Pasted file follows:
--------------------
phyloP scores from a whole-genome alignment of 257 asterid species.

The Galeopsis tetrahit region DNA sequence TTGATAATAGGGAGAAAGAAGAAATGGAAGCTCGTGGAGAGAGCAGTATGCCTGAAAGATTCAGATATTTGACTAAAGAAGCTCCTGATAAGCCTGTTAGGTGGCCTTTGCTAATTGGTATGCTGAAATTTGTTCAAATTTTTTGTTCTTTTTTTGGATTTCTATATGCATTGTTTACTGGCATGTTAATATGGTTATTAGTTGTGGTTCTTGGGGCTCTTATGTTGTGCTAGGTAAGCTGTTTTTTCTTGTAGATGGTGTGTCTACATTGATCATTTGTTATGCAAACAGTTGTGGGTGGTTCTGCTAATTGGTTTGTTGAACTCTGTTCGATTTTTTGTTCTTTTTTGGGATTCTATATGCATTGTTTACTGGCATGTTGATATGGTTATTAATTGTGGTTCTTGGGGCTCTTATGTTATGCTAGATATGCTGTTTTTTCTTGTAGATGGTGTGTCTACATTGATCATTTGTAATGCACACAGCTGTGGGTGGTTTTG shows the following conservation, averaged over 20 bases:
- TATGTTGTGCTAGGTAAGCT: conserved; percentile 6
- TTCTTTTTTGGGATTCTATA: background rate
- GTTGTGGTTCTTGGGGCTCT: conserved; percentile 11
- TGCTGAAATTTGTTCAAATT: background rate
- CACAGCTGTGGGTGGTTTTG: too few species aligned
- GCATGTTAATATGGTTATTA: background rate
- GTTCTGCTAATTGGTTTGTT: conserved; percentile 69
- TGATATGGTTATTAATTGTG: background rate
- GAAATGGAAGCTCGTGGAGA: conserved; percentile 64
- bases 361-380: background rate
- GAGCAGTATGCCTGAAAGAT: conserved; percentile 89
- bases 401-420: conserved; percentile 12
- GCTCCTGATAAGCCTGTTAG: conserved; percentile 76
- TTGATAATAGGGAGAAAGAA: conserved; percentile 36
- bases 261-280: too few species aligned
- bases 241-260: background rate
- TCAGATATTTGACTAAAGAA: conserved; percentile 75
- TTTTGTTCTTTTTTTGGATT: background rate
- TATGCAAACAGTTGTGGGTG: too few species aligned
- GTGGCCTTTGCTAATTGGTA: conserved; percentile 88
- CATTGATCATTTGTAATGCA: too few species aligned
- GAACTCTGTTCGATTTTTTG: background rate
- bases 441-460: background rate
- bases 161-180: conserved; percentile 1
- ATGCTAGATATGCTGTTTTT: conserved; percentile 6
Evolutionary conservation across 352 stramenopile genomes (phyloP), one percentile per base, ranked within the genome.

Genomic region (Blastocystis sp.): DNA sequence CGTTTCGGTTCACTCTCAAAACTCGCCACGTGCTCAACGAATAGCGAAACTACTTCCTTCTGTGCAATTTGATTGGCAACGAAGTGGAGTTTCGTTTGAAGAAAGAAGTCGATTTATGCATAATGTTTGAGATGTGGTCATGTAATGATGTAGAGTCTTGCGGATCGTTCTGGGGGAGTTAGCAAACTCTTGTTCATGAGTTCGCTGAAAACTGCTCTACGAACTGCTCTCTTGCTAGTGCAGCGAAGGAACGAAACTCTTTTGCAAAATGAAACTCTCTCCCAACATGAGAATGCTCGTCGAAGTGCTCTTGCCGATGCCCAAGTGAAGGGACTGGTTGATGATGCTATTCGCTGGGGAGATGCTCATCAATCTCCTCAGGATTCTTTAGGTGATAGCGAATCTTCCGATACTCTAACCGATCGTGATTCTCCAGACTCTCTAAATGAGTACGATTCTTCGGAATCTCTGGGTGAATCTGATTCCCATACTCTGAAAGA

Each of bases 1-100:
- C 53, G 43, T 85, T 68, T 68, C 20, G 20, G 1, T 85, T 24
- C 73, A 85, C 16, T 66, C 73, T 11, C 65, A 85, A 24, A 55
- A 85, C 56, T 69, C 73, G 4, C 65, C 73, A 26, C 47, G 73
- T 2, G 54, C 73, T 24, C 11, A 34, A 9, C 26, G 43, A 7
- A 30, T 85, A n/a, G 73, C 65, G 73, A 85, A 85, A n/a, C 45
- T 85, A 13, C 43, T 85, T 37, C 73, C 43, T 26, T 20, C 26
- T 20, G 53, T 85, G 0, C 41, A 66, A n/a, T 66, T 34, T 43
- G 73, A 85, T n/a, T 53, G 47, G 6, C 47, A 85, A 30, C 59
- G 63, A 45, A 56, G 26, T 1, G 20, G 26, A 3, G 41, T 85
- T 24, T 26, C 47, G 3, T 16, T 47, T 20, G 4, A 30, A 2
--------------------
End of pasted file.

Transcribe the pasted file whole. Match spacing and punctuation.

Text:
phyloP scores from a whole-genome alignment of 257 asterid species.

The Galeopsis tetrahit region DNA sequence TTGATAATAGGGAGAAAGAAGAAATGGAAGCTCGTGGAGAGAGCAGTATGCCTGAAAGATTCAGATATTTGACTAAAGAAGCTCCTGATAAGCCTGTTAGGTGGCCTTTGCTAATTGGTATGCTGAAATTTGTTCAAATTTTTTGTTCTTTTTTTGGATTTCTATATGCATTGTTTACTGGCATGTTAATATGGTTATTAGTTGTGGTTCTTGGGGCTCTTATGTTGTGCTAGGTAAGCTGTTTTTTCTTGTAGATGGTGTGTCTACATTGATCATTTGTTATGCAAACAGTTGTGGGTGGTTCTGCTAATTGGTTTGTTGAACTCTGTTCGATTTTTTGTTCTTTTTTGGGATTCTATATGCATTGTTTACTGGCATGTTGATATGGTTATTAATTGTGGTTCTTGGGGCTCTTATGTTATGCTAGATATGCTGTTTTTTCTTGTAGATGGTGTGTCTACATTGATCATTTGTAATGCACACAGCTGTGGGTGGTTTTG shows the following conservation, averaged over 20 bases:
- TATGTTGTGCTAGGTAAGCT: conserved; percentile 6
- TTCTTTTTTGGGATTCTATA: background rate
- GTTGTGGTTCTTGGGGCTCT: conserved; percentile 11
- TGCTGAAATTTGTTCAAATT: background rate
- CACAGCTGTGGGTGGTTTTG: too few species aligned
- GCATGTTAATATGGTTATTA: background rate
- GTTCTGCTAATTGGTTTGTT: conserved; percentile 69
- TGATATGGTTATTAATTGTG: background rate
- GAAATGGAAGCTCGTGGAGA: conserved; percentile 64
- bases 361-380: background rate
- GAGCAGTATGCCTGAAAGAT: conserved; percentile 89
- bases 401-420: conserved; percentile 12
- GCTCCTGATAAGCCTGTTAG: conserved; percentile 76
- TTGATAATAGGGAGAAAGAA: conserved; percentile 36
- bases 261-280: too few species aligned
- bases 241-260: background rate
- TCAGATATTTGACTAAAGAA: conserved; percentile 75
- TTTTGTTCTTTTTTTGGATT: background rate
- TATGCAAACAGTTGTGGGTG: too few species aligned
- GTGGCCTTTGCTAATTGGTA: conserved; percentile 88
- CATTGATCATTTGTAATGCA: too few species aligned
- GAACTCTGTTCGATTTTTTG: background rate
- bases 441-460: background rate
- bases 161-180: conserved; percentile 1
- ATGCTAGATATGCTGTTTTT: conserved; percentile 6
Evolutionary conservation across 352 stramenopile genomes (phyloP), one percentile per base, ranked within the genome.

Genomic region (Blastocystis sp.): DNA sequence CGTTTCGGTTCACTCTCAAAACTCGCCACGTGCTCAACGAATAGCGAAACTACTTCCTTCTGTGCAATTTGATTGGCAACGAAGTGGAGTTTCGTTTGAAGAAAGAAGTCGATTTATGCATAATGTTTGAGATGTGGTCATGTAATGATGTAGAGTCTTGCGGATCGTTCTGGGGGAGTTAGCAAACTCTTGTTCATGAGTTCGCTGAAAACTGCTCTACGAACTGCTCTCTTGCTAGTGCAGCGAAGGAACGAAACTCTTTTGCAAAATGAAACTCTCTCCCAACATGAGAATGCTCGTCGAAGTGCTCTTGCCGATGCCCAAGTGAAGGGACTGGTTGATGATGCTATTCGCTGGGGAGATGCTCATCAATCTCCTCAGGATTCTTTAGGTGATAGCGAATCTTCCGATACTCTAACCGATCGTGATTCTCCAGACTCTCTAAATGAGTACGATTCTTCGGAATCTCTGGGTGAATCTGATTCCCATACTCTGAAAGA

Each of bases 1-100:
- C 53, G 43, T 85, T 68, T 68, C 20, G 20, G 1, T 85, T 24
- C 73, A 85, C 16, T 66, C 73, T 11, C 65, A 85, A 24, A 55
- A 85, C 56, T 69, C 73, G 4, C 65, C 73, A 26, C 47, G 73
- T 2, G 54, C 73, T 24, C 11, A 34, A 9, C 26, G 43, A 7
- A 30, T 85, A n/a, G 73, C 65, G 73, A 85, A 85, A n/a, C 45
- T 85, A 13, C 43, T 85, T 37, C 73, C 43, T 26, T 20, C 26
- T 20, G 53, T 85, G 0, C 41, A 66, A n/a, T 66, T 34, T 43
- G 73, A 85, T n/a, T 53, G 47, G 6, C 47, A 85, A 30, C 59
- G 63, A 45, A 56, G 26, T 1, G 20, G 26, A 3, G 41, T 85
- T 24, T 26, C 47, G 3, T 16, T 47, T 20, G 4, A 30, A 2